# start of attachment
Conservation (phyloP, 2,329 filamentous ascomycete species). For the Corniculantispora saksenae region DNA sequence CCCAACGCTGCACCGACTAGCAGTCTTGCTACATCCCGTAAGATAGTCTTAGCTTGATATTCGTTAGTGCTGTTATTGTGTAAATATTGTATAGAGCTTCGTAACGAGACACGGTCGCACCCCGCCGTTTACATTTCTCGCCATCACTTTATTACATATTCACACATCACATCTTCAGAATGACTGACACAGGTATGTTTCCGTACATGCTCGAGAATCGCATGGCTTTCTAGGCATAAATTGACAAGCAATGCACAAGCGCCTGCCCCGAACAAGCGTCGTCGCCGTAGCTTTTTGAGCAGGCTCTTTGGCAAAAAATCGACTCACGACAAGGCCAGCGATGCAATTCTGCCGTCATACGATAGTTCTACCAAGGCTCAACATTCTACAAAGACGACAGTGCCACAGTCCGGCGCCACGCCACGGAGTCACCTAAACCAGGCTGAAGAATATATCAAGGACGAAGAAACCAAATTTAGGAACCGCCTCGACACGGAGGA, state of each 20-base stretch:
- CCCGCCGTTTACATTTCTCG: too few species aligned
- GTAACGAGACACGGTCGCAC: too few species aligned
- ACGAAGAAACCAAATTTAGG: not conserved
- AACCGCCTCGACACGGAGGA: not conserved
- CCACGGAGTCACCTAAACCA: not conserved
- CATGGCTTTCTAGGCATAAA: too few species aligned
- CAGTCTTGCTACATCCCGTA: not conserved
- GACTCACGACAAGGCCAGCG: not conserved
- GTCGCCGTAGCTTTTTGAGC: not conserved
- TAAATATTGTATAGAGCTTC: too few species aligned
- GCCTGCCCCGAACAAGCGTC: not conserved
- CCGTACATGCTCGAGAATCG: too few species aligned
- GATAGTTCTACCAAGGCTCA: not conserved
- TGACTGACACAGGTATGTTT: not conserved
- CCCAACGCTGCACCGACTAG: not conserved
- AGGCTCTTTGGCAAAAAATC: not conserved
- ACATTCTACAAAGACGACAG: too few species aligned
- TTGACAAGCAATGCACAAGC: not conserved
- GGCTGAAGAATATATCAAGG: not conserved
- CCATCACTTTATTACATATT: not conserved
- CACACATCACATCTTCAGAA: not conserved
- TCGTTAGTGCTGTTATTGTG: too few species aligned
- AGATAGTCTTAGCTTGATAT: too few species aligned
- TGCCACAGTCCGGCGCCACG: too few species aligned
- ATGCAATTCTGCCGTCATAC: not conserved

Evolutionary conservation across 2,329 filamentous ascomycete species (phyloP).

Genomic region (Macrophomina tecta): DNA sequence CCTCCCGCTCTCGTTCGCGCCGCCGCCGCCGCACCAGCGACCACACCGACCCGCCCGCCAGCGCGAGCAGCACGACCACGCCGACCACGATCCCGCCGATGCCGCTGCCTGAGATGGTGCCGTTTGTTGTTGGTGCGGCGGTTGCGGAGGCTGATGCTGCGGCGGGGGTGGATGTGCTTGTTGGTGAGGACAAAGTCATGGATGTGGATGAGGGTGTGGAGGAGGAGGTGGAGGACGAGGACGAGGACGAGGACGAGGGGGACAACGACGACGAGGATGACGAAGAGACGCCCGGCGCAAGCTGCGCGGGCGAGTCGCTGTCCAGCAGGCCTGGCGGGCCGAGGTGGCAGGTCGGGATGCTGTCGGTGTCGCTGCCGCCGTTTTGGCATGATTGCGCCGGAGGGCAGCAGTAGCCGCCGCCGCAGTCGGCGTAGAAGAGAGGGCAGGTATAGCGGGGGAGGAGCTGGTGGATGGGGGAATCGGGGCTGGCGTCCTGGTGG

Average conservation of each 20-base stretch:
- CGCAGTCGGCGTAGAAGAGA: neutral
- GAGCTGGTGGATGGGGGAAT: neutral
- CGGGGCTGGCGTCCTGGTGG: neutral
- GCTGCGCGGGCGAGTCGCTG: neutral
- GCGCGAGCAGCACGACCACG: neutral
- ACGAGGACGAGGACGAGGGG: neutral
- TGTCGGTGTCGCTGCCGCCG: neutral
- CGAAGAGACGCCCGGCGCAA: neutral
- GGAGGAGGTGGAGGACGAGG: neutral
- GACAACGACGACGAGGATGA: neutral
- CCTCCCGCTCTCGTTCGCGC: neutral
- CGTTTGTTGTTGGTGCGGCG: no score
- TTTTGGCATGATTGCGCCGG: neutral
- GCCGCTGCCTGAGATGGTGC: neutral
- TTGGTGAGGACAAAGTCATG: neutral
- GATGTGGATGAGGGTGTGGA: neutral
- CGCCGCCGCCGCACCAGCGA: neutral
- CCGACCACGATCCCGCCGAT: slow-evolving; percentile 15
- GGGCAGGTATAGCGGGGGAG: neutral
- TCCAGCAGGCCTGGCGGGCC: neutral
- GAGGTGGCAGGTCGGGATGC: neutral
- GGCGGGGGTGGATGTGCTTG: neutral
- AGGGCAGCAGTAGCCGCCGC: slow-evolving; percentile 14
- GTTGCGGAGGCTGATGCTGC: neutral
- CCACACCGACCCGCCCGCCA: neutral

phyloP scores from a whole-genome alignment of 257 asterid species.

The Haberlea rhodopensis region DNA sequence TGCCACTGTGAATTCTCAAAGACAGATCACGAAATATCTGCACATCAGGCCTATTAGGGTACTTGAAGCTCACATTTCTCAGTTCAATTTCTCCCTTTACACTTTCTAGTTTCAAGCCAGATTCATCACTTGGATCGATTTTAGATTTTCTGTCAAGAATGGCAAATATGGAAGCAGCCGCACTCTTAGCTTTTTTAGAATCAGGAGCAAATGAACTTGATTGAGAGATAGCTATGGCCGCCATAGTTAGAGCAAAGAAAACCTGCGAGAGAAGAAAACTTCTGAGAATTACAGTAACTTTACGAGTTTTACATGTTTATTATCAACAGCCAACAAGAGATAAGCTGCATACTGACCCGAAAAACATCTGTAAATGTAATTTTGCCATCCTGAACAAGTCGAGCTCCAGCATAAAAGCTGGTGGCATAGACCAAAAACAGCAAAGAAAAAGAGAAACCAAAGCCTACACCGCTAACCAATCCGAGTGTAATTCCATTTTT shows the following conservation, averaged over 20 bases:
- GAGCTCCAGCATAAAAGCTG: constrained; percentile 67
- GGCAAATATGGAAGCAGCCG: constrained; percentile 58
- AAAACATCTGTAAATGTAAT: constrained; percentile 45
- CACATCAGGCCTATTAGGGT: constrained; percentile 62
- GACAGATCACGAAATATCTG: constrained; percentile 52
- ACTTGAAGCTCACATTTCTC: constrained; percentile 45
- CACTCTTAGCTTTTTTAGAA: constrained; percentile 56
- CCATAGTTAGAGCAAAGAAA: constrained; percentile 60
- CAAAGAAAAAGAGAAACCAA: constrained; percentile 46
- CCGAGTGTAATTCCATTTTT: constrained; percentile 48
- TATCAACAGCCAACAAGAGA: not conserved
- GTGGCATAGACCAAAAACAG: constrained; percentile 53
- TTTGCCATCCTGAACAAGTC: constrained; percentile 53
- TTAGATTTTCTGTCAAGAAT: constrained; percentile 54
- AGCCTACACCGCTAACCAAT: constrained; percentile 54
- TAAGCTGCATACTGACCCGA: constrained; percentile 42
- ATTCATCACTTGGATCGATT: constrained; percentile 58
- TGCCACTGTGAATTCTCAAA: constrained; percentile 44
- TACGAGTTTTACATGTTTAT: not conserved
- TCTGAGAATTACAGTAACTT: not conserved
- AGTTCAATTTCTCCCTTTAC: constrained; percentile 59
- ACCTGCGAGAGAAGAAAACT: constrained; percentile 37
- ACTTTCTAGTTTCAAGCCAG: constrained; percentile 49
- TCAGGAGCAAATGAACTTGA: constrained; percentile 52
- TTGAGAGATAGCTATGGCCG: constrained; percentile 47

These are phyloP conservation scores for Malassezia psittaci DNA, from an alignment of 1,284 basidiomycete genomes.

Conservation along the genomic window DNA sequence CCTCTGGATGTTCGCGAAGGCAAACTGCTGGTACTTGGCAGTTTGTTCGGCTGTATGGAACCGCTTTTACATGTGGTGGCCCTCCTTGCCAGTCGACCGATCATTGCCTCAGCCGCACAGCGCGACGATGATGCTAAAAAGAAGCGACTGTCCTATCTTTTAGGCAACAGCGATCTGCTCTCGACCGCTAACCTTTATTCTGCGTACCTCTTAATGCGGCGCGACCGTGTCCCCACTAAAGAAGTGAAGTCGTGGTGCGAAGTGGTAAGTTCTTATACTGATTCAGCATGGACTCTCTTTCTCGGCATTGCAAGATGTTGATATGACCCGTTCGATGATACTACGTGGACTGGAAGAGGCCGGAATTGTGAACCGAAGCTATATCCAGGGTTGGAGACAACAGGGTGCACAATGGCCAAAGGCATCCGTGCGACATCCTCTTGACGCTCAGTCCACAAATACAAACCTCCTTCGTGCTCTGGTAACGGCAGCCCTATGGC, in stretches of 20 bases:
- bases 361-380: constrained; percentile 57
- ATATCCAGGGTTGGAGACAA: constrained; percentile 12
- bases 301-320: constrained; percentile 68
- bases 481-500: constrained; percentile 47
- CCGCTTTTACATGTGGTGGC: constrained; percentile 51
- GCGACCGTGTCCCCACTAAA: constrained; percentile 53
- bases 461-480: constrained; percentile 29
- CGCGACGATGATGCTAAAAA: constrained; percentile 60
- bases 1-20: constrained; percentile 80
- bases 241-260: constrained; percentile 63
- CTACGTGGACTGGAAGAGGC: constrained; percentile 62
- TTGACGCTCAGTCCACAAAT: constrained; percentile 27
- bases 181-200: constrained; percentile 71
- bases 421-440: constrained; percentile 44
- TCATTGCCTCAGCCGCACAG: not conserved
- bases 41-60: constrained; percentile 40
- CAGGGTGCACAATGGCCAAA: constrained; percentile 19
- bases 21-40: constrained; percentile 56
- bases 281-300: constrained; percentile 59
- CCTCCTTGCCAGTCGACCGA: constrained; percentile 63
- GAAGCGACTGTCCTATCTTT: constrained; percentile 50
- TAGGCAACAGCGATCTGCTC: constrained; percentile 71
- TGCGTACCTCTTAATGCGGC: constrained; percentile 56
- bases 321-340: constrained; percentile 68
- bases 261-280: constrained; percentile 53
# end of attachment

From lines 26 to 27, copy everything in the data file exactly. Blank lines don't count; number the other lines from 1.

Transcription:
- ATGCAATTCTGCCGTCATAC: not conserved

Evolutionary conservation across 2,329 filamentous ascomycete species (phyloP).